1.3. Optical system of a telescope
Optical system of a telescope consists from:
(1) objective, which captures light from faraway objects and uses it to form their real image, and
(2) eyepiece, a sophisticated magnifying glass that enables the eye to greatly enlarge projection of this image onto the retina.
Telescope objective can be a single concave mirror; it can also consist from two or more mirrors, or lenses, or of mirror and lenses combined. It gathers light and forms images of distant objects. While the image it forms can be observed directly, the eye would only receive a small fraction of the light emerging from it (FIG. 6). It is the role of the ocular - or eyepiece - to make all the light from the image formed by the objective available to the eye and, by increasing apparent angles, add a significant magnification factor to the final image formed on the retina (FIG. 7).
FIGURE 6: Image formed by a telescope mirror objective, as seen without the eyepiece (flat is omitted for simplicity). Wavefronts emitted from distant object of height h become practically flat over the aperture of a telescope, here a concave mirror M. The mirror changes the shape of the incoming flat wavefront section (W) into spherical (W') by delaying reflection of the points in phase belonging to the wavefront's inner area. Point of convergence (c) - or focal point - is at the center of curvature R of the wavefront. Thus, with the stop at mirror surface and exit pupil plane at mirror vertex, the mirror focal length equals the radius of the wavefront in the pupil. The top point of distant object h, at an angle α from the optical axis, is imaged into (reversed) top of the image h' by off-axis wavefront Wa, originating at the object's top point. If observed directly, from the least distance of distinct vision v (approx. 25cm, or 10 inches) most of the light from the object image h' misses the eye pupil (more so for the points farther off-axis, with no light from the image's reversed top reaching the eye); also, magnification is limited to ƒ/v, ƒ being the objective's focal length. The apparent image angle β determines objective magnification as Mo=tanβ/tanα.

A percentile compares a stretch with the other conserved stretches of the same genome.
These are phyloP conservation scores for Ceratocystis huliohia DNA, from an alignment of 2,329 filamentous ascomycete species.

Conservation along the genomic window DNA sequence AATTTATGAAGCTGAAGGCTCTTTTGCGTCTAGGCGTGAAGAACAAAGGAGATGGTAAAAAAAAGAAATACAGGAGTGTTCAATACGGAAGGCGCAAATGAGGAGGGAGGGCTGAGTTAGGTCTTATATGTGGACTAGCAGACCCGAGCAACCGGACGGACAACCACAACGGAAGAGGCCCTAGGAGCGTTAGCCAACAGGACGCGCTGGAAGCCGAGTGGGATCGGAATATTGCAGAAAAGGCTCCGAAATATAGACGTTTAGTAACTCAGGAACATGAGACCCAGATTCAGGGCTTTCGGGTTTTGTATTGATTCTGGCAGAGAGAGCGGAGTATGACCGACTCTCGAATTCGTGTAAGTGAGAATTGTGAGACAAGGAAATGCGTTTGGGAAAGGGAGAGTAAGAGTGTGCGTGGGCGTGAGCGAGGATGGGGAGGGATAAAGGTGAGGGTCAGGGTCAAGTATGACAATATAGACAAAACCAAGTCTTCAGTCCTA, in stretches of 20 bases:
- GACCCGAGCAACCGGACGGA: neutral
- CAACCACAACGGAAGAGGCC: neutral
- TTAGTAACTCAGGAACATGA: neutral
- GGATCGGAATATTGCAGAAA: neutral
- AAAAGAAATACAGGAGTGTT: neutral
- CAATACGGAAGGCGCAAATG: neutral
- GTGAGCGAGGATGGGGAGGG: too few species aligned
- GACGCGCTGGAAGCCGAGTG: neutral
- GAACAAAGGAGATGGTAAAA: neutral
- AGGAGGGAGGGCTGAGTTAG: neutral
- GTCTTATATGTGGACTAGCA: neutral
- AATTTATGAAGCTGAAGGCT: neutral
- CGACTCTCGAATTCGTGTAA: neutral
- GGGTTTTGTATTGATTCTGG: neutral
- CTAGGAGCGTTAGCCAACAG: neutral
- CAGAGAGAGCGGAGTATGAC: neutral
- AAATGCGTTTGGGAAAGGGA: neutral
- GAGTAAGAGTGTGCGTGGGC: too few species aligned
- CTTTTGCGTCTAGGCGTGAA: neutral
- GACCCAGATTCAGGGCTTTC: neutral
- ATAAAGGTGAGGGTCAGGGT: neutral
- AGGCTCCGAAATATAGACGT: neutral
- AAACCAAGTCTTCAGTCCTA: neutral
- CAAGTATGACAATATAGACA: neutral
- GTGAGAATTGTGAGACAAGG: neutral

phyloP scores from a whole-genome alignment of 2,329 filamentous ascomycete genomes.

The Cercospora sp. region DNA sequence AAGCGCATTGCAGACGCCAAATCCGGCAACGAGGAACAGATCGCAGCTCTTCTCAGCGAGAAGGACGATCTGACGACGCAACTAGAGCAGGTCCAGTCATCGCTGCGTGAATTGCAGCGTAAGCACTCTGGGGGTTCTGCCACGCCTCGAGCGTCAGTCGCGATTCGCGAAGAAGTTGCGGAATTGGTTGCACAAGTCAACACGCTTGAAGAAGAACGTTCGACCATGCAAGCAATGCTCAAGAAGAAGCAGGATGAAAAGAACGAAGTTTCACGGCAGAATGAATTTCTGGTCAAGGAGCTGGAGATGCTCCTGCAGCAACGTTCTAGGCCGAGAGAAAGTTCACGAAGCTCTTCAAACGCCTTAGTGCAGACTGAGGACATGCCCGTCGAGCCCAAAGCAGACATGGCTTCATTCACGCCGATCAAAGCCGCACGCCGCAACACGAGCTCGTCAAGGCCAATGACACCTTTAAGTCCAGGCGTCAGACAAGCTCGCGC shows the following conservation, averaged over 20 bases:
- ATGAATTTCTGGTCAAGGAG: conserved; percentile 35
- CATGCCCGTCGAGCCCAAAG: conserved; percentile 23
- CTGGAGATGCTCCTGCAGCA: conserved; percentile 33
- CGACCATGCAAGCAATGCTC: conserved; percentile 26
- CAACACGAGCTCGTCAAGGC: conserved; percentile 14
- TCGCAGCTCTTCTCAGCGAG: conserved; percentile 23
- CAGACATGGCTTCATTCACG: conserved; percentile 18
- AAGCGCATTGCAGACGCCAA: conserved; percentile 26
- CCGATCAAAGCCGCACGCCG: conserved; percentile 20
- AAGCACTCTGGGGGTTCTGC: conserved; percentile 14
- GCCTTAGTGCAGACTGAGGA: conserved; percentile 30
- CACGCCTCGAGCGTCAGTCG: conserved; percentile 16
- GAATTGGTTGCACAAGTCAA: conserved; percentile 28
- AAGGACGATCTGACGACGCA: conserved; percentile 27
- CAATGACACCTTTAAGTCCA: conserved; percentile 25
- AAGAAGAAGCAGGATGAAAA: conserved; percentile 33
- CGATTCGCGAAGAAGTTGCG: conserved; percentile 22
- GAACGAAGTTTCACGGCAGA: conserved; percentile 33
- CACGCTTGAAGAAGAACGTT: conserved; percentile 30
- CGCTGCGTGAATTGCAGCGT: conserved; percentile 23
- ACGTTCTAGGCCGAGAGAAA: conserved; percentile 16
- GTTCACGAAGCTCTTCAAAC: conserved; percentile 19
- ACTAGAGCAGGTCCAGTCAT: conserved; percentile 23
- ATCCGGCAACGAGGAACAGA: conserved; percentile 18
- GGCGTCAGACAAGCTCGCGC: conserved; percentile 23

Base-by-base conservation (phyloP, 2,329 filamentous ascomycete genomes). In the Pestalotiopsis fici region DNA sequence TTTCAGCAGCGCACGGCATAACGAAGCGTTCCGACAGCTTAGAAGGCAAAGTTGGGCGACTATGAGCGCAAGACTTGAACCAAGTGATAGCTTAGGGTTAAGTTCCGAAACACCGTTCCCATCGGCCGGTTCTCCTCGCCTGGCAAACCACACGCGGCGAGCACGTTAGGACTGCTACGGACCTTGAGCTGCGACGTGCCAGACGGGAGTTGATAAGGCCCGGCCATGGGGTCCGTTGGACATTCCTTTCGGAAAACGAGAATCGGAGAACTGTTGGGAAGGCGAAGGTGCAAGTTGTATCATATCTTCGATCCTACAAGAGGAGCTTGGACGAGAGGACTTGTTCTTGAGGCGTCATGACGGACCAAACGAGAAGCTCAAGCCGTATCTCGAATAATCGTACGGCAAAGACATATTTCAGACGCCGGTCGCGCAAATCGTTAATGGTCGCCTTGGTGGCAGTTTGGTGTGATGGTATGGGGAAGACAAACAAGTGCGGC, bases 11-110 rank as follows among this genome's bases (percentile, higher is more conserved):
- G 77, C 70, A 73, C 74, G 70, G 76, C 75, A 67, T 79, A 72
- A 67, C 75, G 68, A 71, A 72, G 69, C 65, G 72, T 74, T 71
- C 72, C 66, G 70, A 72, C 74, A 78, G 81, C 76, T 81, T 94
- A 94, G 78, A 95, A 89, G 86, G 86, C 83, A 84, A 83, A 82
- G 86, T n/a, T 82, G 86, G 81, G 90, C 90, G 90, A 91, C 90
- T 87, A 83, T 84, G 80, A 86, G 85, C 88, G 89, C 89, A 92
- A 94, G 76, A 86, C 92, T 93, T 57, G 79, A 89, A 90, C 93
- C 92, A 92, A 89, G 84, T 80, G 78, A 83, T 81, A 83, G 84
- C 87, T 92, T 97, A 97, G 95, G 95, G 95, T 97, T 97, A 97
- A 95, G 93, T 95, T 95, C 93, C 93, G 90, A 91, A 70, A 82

The very basic element of a telescope is the diameter of its aperture. Given optical quality, it is the main determinant of telescope's capabilities with respect to light gathering and resolution, thus also of its limits in useful magnification. If well made, the eyepiece has no appreciable effect on the light gathering or inherent resolution of a telescope. Its main function is magnification of the real image formed by the objective. Consequently, the main optical parameters of a telescope relate to its objective. They are:
● aperture diameter, hereafter denoted by D
● focal length ƒ and
● relative aperture D/ƒ=1/F, with F being the focal ratio
Thus, telescope consist from a single or or multi-element objective, and an eyepiece centered around the optical axis of the objective. The objective forms the focal point - a point of ray convergence on its optical axis (in terms of physical optics, the point of the highest generated wave energy, but the two generally coincide only in aberration-free system) - which determines the focal length of a telescope.
Telescope focal length is a distance from the objective to where it focuses collimated light. That is, when the light arrives from objects far enough that the wavefront entering the objective is practically flat, and the light rays are practically parallel. In complex objectives, the effective focal length is determined from the focus separation s from the last surface and the height of marginal ray hm on it, as ƒ=sD/2hm (FIG. 8). For closer objects, the focus forms farther away from the objective.
The definition of focal length implies that an optical surface, or system, will have a constant focal length only if it focuses all rays to a single point on the path of the central ray. No actual system does since, due to the presence of spherical aberration, the location of focus varies with the ray height in the telescope pupil. For a given aperture, the focal length is conventionally defined as that with respect to the focal point formed by its marginal (edge) rays. So, for a concave mirror of the vertex radius of curvature R, aperture radius d, surface sagitta z and conic constant K, the focal length is defined by:
For spherical mirror, K=0 and 2ƒ=R+z-d2/(R-z) which, knowing that the last term closely approximates 2z, implies ƒ<R/2, with the differential between ƒ for d→0 and for d»0 defining the separation between two focus location, i.e. longitudinal spherical aberration. The change in focal length for d»0 (marginal rays) vs. d→0 (paraxial) is opposite in sign to R, implying marginal focus closer to mirror than paraxial (under-correction).
For a paraboloid, K=-1 and 2ƒ=R+2z-d2/R which, knowing that z=d2/2R for parabola, yields 2ƒ=R and ƒ= R/2, with zero spherical aberration.
For K=-2 (hyperboloid), 2ƒ=R+3z-d2/(R+z), with the same magnitude of longitudinal aberration as sphere, only with marginal rays focusing longer than paraxial (over-correction).
Similarly, with object at infinity, any lens with spherical surfaces generates spherical aberration (positive lens under-correction, negative over-correction).
In determining the basic image properties - its location
with respect to imaging element, and size (first-order optics) - system
aberrations are not a significant factor and can be neglected. The
simplified calculation following light passing through the central,
practically aberration-free portion of the optical surface/element is
called paraxial, or Gaussian